Some final thoughts on one of the toughest stories the Sanpete Messenger has covered

Some final thoughts on one of the toughest stories the Sanpete Messenger has covered

By Suzanne Dean


Sept. 28, 2017


With the retirement of Ron Rasmussen, the Ephraim police controversy, one of the more difficult stories we at the Messenger have dealt with in many years, is over. I’m glad. And I have a few final thoughts.

First, no matter what skills, values and deficits (and we all have them) the chief brought to the job, his 28 years of service represents, as the mayor and city council pointed out following his retirement announcement, an enormous contribution.

Day in, day out, year in and year out, he responded to calls involving every imaginable sticky situation and tragedy. By all accounts, rather than arresting people and going for maximum punishment, he often tried to use those incidents to educate citizens and encourage them to take better courses in their lives. There is certainly a place in police work for such an approach.

I promised to review our coverage of the controversy to determine if the Sanpete Messenger was balanced and unbiased.

I did so. I put together some spreadsheets. One covered news stories plus my three opinion columns on the controversy, one covered news stories only, and one covered letters to the editor and other opinion items submitted to us by others (including the resignation letter from the three officers.)

Using the word-count feature on my computer, I counted the number of words in each piece that tended to favor the chief, the number of words that were neutral (such as reporting on the sequence of events, the investigative process, etc.) and the number that tended to support the allegations of the three officers.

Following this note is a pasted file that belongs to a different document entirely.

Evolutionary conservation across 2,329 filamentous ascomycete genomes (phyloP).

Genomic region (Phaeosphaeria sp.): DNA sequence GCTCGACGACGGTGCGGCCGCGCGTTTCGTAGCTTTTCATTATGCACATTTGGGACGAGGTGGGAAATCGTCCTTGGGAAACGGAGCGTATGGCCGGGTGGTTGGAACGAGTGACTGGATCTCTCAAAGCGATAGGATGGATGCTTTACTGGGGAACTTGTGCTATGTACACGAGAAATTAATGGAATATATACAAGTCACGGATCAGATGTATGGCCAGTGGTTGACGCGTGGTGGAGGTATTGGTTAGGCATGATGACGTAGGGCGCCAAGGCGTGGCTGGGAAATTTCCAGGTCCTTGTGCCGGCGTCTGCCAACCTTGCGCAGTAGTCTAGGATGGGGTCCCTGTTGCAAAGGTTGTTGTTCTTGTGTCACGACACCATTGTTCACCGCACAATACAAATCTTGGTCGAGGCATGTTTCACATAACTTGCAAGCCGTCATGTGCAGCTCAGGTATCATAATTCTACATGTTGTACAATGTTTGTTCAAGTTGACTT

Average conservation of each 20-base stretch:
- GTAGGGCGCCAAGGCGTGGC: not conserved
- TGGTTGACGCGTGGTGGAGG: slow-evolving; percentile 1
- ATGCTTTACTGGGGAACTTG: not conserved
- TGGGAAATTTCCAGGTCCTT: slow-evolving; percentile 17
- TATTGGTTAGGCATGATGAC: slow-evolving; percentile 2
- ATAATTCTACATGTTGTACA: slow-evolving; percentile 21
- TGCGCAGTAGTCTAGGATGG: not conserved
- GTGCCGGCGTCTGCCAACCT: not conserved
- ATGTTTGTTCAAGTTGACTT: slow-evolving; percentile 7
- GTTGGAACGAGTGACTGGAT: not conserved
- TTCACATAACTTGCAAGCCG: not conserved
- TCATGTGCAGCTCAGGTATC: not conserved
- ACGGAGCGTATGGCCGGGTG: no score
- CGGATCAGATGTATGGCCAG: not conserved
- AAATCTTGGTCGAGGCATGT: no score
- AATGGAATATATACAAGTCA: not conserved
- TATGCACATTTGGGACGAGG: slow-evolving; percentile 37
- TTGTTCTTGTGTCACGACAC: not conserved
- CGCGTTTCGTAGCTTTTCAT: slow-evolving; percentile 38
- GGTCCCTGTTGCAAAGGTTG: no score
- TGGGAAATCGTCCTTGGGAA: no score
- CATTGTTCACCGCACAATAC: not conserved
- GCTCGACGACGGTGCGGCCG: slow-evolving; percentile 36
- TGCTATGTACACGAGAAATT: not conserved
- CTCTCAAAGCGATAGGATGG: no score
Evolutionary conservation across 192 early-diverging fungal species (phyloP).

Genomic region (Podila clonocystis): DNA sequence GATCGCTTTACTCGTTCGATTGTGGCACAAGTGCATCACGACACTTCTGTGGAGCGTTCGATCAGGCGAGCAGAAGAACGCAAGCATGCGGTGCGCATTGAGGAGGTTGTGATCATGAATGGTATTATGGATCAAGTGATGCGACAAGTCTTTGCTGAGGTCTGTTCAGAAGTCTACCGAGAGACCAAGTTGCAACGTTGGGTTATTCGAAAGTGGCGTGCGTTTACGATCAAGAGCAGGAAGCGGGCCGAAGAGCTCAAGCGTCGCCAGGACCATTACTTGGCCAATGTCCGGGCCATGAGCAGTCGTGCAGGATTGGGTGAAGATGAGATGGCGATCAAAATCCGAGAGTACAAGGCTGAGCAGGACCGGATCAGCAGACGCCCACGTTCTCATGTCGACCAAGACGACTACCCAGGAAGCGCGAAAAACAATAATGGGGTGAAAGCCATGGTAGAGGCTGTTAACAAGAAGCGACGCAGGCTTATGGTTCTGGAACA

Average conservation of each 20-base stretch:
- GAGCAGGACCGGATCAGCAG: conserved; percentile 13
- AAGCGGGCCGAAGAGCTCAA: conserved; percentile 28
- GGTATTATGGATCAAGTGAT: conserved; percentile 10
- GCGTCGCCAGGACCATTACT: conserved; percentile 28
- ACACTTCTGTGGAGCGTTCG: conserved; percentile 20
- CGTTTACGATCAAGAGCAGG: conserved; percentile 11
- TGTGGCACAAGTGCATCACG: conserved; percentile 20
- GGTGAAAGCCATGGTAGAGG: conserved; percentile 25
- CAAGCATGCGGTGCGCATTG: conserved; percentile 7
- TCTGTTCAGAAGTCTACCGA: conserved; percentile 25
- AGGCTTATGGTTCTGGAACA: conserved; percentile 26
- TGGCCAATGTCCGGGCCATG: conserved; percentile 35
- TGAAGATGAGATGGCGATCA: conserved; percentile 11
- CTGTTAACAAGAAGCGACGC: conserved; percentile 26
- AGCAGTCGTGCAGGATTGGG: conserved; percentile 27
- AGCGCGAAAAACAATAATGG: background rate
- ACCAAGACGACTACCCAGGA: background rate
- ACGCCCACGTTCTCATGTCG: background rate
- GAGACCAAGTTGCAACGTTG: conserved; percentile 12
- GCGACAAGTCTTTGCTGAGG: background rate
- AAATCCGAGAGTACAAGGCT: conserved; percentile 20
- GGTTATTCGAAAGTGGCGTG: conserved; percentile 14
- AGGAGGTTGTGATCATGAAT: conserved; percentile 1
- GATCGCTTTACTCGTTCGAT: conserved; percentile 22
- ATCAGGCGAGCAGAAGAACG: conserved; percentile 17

I decided the fairest analysis was to separate news from opinion, as we do weekly in production of the paper. I did make one deviation. I wrote a 2,400-word analysis of the Utah County investigative report. It was the longest item we ran on the controversy, and although I ran it as a column on the Opinion page, 90 percent of it was straight news.

On items that ran as news stories, including analysis of the Utah County report, 49 percent of space favored the officers, 36 percent favored the chief, and 15 percent was neutral.

On submitted opinion pieces, including the officers’ resignation letter, letters to the editor, and excerpts from comments on our Facebook page, 54 percent of words favored the resigning officers’ viewpoint and 46 percent favored the chief.

One never achieves 50-50 balance in journalism. One problem we faced was that nearly every time we wrote a story, we sought Chief Rasmussen’s reply. For the most part, he didn’t return our calls.

On reflection, however, our coverage was deficient on one important point. We didn’t try to buttonhole the mayor, every member of the city council and the city manager and attempt to interview them in depth to find out what was said in the closed meeting where the council decided to reinstate Chief Rasmussen after placing him on administrative leave.

Since the whole thing was a personnel matter, I’m not sure how much they would have told us. But the lack of an explanation of the rationale for the city council vote was a gap in our coverage.

Rasmussen’s retirement gives City Manager Brant Hanson a chance to mold a completely new department with clear reporting lines. The job posting for a new chief seeks someone who has a college degree and/or progressively responsible supervisory experience in law enforcement. That’s what a growing Ephraim needs.

One final point: Over my career, I’ve written tons of stories involving police. But nearly all of those have been about crimes and arrests. The Ephraim police story opened my eyes to the central role of officers in a community.

The presence of police officers is one of the main things that make a collection of people and buildings into a community. Police officers represent all of us as, day in and day out, they go face-to-face into homes and businesses. They listen to disputes, take complaints and deal with people who are having some of their worst times. Then they try, within the law, to fix those problems.

Yes, they solve crimes and arrest people. But a huge part of what they do is daily public service, ranging from unlocking a car, to helping kids across the street to school, to rescuing a pet, to searching for a lost child, to trying to prevent a suicide.

We owe them more than we could ever pay them, and we don’t thank them enough.